I just learned about this day a few years ago, and how ironic that it comes the day before Mother’s Day. But it gives me the space to remember you and honor you and all that you were to me and grieve what I lost when we we were separated.
When I saw a medium several years ago I was told you were my spirit guide and I’ve felt you more today than I have in a long time. I got the chance to speak to some like-minded Indian adoptees and when I say it was soul food—literally what I needed as this painful weekend comes up.
I look for you everyday in all that I am and in all I do — in my curly hair, in my dimples, when I wash my face, when I’m laughing. I look for traces of you and wonder what remains. I scour through photos of myself and stare in the mirror hoping to think of some kind of resemblance to a woman whose face I’ve never known.
This is adoption. These are the unknowns. These are the thoughts that consume me this Birthmother’s Day and Mother’s Day weekend. I will forever wonder if thoughts of me consume your mind as well, but no matter what I hold this day in my heart to honor the woman who breathed life into me.
27 years. 27 mark 9,855 days since you last held me. With each year that passes it feels like I can physically feel the distance between us increasing. My chances of finding you are less and less.
“I am trying to remember you and let you go at the same time.” It’s like Nayyirah knows exactly what I’m feeling. I’m trying to find you and find who you are in me, but I also have to come to terms with the reality that I will probably never see you again.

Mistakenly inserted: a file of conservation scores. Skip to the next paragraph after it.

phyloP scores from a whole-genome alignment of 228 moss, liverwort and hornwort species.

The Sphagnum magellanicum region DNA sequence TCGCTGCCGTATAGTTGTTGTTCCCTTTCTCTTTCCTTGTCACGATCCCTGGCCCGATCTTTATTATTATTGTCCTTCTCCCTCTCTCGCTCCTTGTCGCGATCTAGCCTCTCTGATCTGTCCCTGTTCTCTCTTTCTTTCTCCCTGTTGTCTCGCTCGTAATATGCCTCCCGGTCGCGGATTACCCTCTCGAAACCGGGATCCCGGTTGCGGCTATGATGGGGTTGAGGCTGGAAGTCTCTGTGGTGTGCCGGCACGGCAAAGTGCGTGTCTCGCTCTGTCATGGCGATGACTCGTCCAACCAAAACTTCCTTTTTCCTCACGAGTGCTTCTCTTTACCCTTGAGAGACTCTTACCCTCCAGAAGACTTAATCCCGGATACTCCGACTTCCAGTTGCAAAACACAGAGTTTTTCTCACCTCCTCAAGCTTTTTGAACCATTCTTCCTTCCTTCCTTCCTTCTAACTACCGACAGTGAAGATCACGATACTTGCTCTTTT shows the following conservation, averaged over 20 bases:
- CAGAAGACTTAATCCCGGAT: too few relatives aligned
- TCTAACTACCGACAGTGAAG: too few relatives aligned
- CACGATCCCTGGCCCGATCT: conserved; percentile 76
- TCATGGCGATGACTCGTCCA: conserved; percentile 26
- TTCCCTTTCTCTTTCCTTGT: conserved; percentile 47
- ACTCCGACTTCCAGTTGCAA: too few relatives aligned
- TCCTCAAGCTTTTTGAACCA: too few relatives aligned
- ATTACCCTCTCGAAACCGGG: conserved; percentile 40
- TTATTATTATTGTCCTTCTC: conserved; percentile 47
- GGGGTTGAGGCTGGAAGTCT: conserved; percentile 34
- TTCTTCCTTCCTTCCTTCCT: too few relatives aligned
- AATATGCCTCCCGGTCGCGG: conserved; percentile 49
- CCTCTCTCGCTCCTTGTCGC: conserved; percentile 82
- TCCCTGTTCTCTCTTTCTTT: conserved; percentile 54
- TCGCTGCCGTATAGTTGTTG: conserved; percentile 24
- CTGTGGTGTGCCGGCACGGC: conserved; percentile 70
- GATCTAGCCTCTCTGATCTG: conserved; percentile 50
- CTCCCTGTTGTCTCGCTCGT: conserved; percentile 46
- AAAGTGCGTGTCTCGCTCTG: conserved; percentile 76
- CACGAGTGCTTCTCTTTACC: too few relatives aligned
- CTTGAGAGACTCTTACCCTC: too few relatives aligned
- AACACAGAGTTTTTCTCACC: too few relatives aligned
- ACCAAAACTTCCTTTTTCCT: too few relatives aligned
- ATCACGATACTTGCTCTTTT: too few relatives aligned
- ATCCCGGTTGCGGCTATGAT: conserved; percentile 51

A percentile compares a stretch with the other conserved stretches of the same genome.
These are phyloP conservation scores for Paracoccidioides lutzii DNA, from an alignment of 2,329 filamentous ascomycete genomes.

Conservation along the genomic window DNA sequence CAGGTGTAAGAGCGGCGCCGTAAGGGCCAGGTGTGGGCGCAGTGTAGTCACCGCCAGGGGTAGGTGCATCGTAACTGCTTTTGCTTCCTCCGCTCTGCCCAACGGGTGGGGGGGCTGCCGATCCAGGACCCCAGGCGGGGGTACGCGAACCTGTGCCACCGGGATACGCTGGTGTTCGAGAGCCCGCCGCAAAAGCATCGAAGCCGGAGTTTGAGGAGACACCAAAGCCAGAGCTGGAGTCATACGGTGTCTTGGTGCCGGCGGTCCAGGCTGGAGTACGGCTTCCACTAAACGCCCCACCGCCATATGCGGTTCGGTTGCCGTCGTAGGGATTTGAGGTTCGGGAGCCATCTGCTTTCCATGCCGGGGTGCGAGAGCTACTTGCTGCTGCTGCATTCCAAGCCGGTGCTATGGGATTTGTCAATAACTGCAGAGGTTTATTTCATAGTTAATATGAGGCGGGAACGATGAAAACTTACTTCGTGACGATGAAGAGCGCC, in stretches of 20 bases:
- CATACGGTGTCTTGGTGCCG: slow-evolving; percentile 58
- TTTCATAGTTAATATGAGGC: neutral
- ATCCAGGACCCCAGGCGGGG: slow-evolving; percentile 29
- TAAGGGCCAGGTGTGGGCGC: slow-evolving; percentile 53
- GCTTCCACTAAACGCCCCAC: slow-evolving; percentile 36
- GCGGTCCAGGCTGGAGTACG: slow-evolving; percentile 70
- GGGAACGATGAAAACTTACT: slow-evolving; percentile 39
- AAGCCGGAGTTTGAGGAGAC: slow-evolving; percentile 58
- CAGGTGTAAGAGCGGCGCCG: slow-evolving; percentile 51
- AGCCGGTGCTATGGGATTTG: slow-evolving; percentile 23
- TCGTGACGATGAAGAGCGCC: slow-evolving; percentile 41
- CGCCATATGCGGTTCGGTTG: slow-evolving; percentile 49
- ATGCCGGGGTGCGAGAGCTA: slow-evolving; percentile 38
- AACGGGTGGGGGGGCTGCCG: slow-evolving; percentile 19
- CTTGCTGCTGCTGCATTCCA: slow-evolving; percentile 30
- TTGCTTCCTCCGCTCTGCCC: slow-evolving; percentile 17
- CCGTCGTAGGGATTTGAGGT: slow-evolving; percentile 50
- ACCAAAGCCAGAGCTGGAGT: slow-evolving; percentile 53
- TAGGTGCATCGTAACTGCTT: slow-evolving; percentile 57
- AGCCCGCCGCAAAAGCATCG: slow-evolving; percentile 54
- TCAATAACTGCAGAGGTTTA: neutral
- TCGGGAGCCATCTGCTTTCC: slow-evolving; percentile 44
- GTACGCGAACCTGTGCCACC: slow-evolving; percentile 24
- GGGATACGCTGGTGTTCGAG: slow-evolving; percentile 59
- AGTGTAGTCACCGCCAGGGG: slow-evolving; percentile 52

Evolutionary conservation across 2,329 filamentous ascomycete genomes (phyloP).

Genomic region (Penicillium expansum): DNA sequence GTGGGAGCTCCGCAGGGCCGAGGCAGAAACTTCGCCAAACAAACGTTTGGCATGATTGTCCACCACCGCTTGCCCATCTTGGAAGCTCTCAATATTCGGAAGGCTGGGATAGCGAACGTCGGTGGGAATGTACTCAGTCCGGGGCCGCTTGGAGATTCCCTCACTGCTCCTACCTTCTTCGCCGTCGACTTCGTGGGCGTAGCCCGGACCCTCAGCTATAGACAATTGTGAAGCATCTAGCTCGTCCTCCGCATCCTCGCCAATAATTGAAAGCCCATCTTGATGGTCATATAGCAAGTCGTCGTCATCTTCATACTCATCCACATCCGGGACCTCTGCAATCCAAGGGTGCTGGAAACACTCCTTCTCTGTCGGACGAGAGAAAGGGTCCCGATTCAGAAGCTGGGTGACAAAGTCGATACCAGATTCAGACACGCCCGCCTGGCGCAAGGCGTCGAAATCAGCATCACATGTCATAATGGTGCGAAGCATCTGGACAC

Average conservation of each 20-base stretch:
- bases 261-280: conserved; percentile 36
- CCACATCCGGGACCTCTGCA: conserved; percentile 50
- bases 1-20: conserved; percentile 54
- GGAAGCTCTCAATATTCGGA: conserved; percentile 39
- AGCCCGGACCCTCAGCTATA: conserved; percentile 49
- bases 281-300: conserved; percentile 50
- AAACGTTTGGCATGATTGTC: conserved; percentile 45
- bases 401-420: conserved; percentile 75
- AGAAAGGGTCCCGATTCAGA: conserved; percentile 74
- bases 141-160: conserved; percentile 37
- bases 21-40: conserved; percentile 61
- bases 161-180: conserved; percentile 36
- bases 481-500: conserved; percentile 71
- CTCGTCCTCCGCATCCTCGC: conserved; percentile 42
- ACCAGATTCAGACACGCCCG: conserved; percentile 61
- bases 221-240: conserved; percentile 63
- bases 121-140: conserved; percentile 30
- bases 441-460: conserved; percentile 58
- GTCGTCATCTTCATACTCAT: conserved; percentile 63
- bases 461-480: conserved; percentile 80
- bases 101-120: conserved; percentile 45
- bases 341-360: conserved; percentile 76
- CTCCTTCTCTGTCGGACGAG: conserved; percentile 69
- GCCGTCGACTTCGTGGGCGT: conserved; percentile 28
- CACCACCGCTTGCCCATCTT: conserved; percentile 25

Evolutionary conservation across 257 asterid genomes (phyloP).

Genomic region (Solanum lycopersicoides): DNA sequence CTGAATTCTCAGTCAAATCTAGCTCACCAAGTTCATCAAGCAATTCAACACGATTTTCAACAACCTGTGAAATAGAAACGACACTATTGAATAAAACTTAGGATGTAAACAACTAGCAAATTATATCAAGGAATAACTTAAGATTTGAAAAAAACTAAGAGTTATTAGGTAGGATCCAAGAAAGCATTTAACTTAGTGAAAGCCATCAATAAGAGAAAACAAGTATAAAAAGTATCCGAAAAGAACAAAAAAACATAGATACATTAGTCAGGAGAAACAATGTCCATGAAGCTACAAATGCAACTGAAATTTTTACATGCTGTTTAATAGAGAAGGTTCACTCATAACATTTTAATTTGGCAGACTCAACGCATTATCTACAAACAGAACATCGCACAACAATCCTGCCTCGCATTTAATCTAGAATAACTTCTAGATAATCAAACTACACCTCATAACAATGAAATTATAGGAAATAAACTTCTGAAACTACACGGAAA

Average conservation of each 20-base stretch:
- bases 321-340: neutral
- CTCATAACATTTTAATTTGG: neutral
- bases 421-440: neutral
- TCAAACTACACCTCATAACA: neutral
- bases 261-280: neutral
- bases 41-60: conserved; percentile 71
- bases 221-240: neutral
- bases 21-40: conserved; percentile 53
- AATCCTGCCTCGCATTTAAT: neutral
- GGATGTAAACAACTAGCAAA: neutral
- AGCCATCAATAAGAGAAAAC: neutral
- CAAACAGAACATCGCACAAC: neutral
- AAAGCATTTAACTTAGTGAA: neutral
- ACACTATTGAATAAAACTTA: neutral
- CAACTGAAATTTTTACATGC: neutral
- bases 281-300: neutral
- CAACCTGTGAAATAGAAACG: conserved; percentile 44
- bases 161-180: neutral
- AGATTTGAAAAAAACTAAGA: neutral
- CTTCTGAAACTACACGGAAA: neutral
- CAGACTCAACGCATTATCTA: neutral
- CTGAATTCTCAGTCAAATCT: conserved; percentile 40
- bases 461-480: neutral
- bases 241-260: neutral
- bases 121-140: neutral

I saw the gutter I was left in. Is that all I am to you? A piece of trash not even good enough to keep, let alone leave in a place of more dignity and care?
Maybe you didn’t care. That’s ok. But I’m never going to give up on finding you.
I hope I’m doing the right things. I hope you can feel me too. I hope you never stopped loving me.
I hope you are looking for me too.
This was written last week on a particularly emotional and difficult evening. Every year as my birthday gets closer and closer, a heaviness comes over me—a heaviness that only adoptees seem to understand.
Aai, I went through my wedding photos today. I looked for you in every single one. I searched my face for features that might have resembled yours. Some moments I feel my heart can’t handle the agony of knowing you will never see me in my bridal saree. Other moments I am comforted because I felt your presence all around me every moment that day. I felt like a true indian bride and I longed to see what you looked like on your wedding day. Maybe we looked the same. I ache for you.
So many milestones you’ve missed, and I have missed many of yours. There will always be one we share. 26 years ago I was still a part of you. You were my first home. We only had a week left to be together. I so wish I knew your thoughts during those last few weeks and days. I can only hope you were not alone.
We are turning 26, and each year that passes adds more and more distance between us but I will never give up on trying to find you. You are forever in my heart, my aai. Please don’t forget me.